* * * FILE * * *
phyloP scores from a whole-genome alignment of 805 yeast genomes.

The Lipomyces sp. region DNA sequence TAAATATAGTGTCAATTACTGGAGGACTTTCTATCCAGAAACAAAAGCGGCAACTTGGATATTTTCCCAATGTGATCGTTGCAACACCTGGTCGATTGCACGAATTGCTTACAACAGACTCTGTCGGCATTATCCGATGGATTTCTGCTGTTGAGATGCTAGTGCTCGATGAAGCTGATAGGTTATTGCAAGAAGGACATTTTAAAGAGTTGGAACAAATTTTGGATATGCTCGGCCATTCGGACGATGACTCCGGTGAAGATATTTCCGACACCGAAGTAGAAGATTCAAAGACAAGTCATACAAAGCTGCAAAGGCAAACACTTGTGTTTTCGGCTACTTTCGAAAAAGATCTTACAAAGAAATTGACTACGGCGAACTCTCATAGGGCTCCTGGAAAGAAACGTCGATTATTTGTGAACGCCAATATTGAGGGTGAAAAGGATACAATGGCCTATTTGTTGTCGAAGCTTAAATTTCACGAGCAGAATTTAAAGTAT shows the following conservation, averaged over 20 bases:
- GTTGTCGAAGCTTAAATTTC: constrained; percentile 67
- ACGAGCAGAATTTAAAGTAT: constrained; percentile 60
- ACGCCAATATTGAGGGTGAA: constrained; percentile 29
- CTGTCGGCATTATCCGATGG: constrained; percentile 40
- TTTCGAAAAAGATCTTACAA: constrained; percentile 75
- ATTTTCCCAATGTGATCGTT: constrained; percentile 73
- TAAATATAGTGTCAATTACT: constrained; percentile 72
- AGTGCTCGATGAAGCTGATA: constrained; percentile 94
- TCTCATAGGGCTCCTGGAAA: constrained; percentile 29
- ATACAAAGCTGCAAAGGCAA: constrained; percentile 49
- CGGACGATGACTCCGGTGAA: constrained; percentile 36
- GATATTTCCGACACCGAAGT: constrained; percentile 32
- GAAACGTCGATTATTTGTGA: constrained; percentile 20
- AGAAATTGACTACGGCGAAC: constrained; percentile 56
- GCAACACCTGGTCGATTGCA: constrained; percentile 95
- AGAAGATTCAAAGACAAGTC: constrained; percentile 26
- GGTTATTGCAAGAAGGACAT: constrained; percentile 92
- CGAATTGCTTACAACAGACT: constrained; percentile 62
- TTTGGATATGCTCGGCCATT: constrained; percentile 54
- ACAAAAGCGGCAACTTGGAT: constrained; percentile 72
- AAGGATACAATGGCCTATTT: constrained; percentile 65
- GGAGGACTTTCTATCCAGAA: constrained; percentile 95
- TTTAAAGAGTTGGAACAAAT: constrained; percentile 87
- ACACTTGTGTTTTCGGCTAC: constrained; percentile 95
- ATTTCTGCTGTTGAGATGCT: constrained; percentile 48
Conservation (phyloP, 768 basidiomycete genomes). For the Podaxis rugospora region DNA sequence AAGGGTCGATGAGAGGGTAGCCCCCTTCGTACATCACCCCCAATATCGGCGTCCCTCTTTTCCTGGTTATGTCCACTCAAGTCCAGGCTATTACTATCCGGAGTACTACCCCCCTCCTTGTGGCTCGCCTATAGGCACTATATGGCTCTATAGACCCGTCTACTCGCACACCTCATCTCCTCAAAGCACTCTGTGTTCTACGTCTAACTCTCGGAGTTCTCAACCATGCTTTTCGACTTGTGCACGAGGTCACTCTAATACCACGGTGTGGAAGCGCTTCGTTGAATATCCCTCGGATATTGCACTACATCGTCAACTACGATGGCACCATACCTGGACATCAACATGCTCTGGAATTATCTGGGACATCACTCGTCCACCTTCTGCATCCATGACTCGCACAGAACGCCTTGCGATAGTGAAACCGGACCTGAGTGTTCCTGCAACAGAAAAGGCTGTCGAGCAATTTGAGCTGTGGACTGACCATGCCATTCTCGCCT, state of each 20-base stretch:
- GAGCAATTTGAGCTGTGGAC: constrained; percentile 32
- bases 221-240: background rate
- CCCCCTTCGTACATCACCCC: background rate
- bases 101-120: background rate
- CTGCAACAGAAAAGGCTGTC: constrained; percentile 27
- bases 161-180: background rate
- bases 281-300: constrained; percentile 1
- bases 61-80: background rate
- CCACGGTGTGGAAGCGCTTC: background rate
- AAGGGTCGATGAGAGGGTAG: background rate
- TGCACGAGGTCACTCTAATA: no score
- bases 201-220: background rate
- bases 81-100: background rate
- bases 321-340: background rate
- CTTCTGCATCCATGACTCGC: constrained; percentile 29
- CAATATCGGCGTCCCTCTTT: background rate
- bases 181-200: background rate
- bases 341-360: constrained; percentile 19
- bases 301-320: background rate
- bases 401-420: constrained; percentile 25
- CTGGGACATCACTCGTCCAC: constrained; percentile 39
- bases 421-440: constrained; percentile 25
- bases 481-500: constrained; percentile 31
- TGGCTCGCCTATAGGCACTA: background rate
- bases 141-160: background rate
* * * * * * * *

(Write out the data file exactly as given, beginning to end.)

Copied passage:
phyloP scores from a whole-genome alignment of 805 yeast genomes.

The Lipomyces sp. region DNA sequence TAAATATAGTGTCAATTACTGGAGGACTTTCTATCCAGAAACAAAAGCGGCAACTTGGATATTTTCCCAATGTGATCGTTGCAACACCTGGTCGATTGCACGAATTGCTTACAACAGACTCTGTCGGCATTATCCGATGGATTTCTGCTGTTGAGATGCTAGTGCTCGATGAAGCTGATAGGTTATTGCAAGAAGGACATTTTAAAGAGTTGGAACAAATTTTGGATATGCTCGGCCATTCGGACGATGACTCCGGTGAAGATATTTCCGACACCGAAGTAGAAGATTCAAAGACAAGTCATACAAAGCTGCAAAGGCAAACACTTGTGTTTTCGGCTACTTTCGAAAAAGATCTTACAAAGAAATTGACTACGGCGAACTCTCATAGGGCTCCTGGAAAGAAACGTCGATTATTTGTGAACGCCAATATTGAGGGTGAAAAGGATACAATGGCCTATTTGTTGTCGAAGCTTAAATTTCACGAGCAGAATTTAAAGTAT shows the following conservation, averaged over 20 bases:
- GTTGTCGAAGCTTAAATTTC: constrained; percentile 67
- ACGAGCAGAATTTAAAGTAT: constrained; percentile 60
- ACGCCAATATTGAGGGTGAA: constrained; percentile 29
- CTGTCGGCATTATCCGATGG: constrained; percentile 40
- TTTCGAAAAAGATCTTACAA: constrained; percentile 75
- ATTTTCCCAATGTGATCGTT: constrained; percentile 73
- TAAATATAGTGTCAATTACT: constrained; percentile 72
- AGTGCTCGATGAAGCTGATA: constrained; percentile 94
- TCTCATAGGGCTCCTGGAAA: constrained; percentile 29
- ATACAAAGCTGCAAAGGCAA: constrained; percentile 49
- CGGACGATGACTCCGGTGAA: constrained; percentile 36
- GATATTTCCGACACCGAAGT: constrained; percentile 32
- GAAACGTCGATTATTTGTGA: constrained; percentile 20
- AGAAATTGACTACGGCGAAC: constrained; percentile 56
- GCAACACCTGGTCGATTGCA: constrained; percentile 95
- AGAAGATTCAAAGACAAGTC: constrained; percentile 26
- GGTTATTGCAAGAAGGACAT: constrained; percentile 92
- CGAATTGCTTACAACAGACT: constrained; percentile 62
- TTTGGATATGCTCGGCCATT: constrained; percentile 54
- ACAAAAGCGGCAACTTGGAT: constrained; percentile 72
- AAGGATACAATGGCCTATTT: constrained; percentile 65
- GGAGGACTTTCTATCCAGAA: constrained; percentile 95
- TTTAAAGAGTTGGAACAAAT: constrained; percentile 87
- ACACTTGTGTTTTCGGCTAC: constrained; percentile 95
- ATTTCTGCTGTTGAGATGCT: constrained; percentile 48
Conservation (phyloP, 768 basidiomycete genomes). For the Podaxis rugospora region DNA sequence AAGGGTCGATGAGAGGGTAGCCCCCTTCGTACATCACCCCCAATATCGGCGTCCCTCTTTTCCTGGTTATGTCCACTCAAGTCCAGGCTATTACTATCCGGAGTACTACCCCCCTCCTTGTGGCTCGCCTATAGGCACTATATGGCTCTATAGACCCGTCTACTCGCACACCTCATCTCCTCAAAGCACTCTGTGTTCTACGTCTAACTCTCGGAGTTCTCAACCATGCTTTTCGACTTGTGCACGAGGTCACTCTAATACCACGGTGTGGAAGCGCTTCGTTGAATATCCCTCGGATATTGCACTACATCGTCAACTACGATGGCACCATACCTGGACATCAACATGCTCTGGAATTATCTGGGACATCACTCGTCCACCTTCTGCATCCATGACTCGCACAGAACGCCTTGCGATAGTGAAACCGGACCTGAGTGTTCCTGCAACAGAAAAGGCTGTCGAGCAATTTGAGCTGTGGACTGACCATGCCATTCTCGCCT, state of each 20-base stretch:
- GAGCAATTTGAGCTGTGGAC: constrained; percentile 32
- bases 221-240: background rate
- CCCCCTTCGTACATCACCCC: background rate
- bases 101-120: background rate
- CTGCAACAGAAAAGGCTGTC: constrained; percentile 27
- bases 161-180: background rate
- bases 281-300: constrained; percentile 1
- bases 61-80: background rate
- CCACGGTGTGGAAGCGCTTC: background rate
- AAGGGTCGATGAGAGGGTAG: background rate
- TGCACGAGGTCACTCTAATA: no score
- bases 201-220: background rate
- bases 81-100: background rate
- bases 321-340: background rate
- CTTCTGCATCCATGACTCGC: constrained; percentile 29
- CAATATCGGCGTCCCTCTTT: background rate
- bases 181-200: background rate
- bases 341-360: constrained; percentile 19
- bases 301-320: background rate
- bases 401-420: constrained; percentile 25
- CTGGGACATCACTCGTCCAC: constrained; percentile 39
- bases 421-440: constrained; percentile 25
- bases 481-500: constrained; percentile 31
- TGGCTCGCCTATAGGCACTA: background rate
- bases 141-160: background rate